The Translation Profession

By Chris Richardson

Working as a translator can be a full-time career, but it also offers many opportunities to part-time and freelance contractors. By identifying their translation niche, many translators make good money doing something that they love, often from the comfort of their own home or as part of a small team.

The history of translation

Throughout history, cultures have required translators to disseminate their work around the globe. Almost every historical text, epic poem, and great work of fiction has been through the hands of translators. In a way, translators are the link not just between different languages, but between periods of history as well.

Great scientific discoveries owe their dissemination to translators, and today translators continue to supply a valuable service to the scientific community, as well as to international business, academia and private correspondence.

How do you become a good translator?

To become a good translator you will need to possess the following skillsets:

Strong understanding of at least two languages

While it's best to be a native speaker of the language you are translating into, you will need a passion for both languages, and to read extensively in both to achieve a high level of quality translation.

Capacity to research

The desire to research the primary fields in which languages require translation is part of the trick to becoming a good translator. Ask yourself: what sort of work exists in these languages? Is it primarily in the field of books and comics, or business contracts, or contract law? Will you be translating scientific or academic texts? Knowing the niches within the industry will greatly assist your overall success as a translator, as will the willingness to understand those fields.

Good ethics

As a translator there is an ethical responsibility to produce work that communicates the intention of the language to the new audience. You will also be required to protect the confidentiality of that work in some circumstances. Demonstrating good ethics and gaining your clients' trust is a great way to improve your standing as a translator.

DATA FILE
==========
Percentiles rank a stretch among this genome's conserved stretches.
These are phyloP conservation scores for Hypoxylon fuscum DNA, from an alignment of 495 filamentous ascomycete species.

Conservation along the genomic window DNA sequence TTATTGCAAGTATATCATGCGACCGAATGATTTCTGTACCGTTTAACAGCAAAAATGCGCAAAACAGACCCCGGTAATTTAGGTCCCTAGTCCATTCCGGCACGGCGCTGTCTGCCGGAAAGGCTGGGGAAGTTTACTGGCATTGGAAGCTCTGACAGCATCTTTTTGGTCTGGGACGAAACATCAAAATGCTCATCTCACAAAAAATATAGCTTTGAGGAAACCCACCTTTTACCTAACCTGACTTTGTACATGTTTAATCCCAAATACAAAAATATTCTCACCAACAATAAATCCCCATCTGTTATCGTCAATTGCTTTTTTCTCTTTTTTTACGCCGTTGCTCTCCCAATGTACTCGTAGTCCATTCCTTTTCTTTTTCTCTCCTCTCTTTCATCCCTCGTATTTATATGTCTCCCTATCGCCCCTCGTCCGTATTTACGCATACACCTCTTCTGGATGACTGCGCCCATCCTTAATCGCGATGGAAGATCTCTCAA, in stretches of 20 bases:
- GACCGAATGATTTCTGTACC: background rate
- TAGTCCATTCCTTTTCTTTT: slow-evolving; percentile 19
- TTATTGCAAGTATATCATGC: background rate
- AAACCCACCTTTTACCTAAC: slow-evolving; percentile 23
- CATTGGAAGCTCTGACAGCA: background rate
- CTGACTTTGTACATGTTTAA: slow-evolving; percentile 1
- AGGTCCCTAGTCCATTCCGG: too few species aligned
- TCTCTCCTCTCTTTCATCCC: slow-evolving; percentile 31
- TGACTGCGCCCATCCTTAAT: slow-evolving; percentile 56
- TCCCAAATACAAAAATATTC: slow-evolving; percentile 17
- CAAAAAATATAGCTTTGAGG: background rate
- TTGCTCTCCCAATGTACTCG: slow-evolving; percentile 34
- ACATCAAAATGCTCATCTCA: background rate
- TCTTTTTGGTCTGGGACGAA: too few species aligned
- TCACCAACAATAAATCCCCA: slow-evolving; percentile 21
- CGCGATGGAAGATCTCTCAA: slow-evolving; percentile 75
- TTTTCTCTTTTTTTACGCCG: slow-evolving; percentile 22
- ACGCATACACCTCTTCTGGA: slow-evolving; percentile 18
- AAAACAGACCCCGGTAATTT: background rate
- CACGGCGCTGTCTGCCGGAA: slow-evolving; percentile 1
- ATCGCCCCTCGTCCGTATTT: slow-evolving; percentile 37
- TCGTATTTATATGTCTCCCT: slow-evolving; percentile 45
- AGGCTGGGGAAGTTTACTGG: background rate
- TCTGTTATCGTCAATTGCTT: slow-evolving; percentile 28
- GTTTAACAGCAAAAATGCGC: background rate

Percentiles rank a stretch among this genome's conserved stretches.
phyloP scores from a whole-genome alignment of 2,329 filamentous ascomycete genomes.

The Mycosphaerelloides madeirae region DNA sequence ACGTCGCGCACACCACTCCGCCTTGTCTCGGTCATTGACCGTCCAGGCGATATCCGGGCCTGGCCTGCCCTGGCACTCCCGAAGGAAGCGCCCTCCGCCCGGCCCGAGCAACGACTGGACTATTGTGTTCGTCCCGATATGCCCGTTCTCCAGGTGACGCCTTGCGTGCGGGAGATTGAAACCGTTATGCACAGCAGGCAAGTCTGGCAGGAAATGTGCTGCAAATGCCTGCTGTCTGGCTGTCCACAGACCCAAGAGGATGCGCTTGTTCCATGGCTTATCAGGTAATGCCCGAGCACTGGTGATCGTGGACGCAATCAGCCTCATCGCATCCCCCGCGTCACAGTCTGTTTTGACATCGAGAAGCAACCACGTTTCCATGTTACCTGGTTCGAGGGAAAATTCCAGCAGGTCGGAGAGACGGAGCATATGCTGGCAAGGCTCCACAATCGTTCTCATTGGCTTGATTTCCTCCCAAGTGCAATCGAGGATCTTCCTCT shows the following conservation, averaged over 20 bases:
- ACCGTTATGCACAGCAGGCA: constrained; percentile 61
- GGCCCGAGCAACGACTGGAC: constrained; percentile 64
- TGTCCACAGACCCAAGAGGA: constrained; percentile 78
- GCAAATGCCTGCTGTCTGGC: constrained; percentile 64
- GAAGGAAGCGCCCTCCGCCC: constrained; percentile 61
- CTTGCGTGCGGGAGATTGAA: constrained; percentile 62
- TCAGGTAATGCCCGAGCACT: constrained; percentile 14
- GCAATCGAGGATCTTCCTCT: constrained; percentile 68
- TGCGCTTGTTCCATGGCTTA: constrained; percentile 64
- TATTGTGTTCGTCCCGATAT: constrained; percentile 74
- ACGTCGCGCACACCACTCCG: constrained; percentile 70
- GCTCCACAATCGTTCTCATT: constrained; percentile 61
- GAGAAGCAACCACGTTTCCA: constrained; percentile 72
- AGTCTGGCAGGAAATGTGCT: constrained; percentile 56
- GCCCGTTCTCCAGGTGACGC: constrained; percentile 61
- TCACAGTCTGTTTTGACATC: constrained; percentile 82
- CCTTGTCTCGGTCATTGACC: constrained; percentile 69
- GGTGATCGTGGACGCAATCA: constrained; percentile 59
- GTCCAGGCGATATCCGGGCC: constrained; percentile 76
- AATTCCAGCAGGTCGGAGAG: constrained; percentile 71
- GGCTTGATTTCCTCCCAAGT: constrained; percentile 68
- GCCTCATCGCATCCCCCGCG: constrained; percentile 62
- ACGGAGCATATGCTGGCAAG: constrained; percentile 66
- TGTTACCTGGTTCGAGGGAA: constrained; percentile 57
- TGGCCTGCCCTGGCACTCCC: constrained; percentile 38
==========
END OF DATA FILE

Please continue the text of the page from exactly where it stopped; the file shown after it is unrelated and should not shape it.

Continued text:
Set goals

Know what you want out of this industry. Is this part-time work or a full-time career? Do you want to start your own agency? How much time do you have to research and improve your translation skills? Goals are an important element in improving your translation abilities.

Keep up to date with popular culture and the news

News and popular culture can demonstrate the way language is used and will impact the quality of your translation. Not only must you understand the industries you are translating, but how they are affected by recent trends.

What tools does a translator need?

There are a number of tools that can help anyone in the translation profession:

Computer aided translation (CAT) software

Tools like SDL Trados can help translators increase their production volume. Good CAT tools possess a translation memory that will identify similarities across like for like translations, expediting the process. While a CAT tool won't give you naturalness in language, it can 'learn' from your naturalness and greatly assist any translator.

Cloud based collaboration

While Dropbox is a fantastic cloud storage tool, web apps like Google Drive and Docs allow the simultaneous collaboration of many authors and editors on a single document. Other services, like Evernote, also feature handy presentation modes and other useful features.

Project management tools

A tool like PODIO is useful for managing projects in a team-oriented environment.

As you can see, the translation profession can be a complex adventure. Knowing what you want out of it is the best place to start.

About the writer

Chris Richardson is a writer with Translation Services Singapore. He lives in Singapore and loves to eat and travel.


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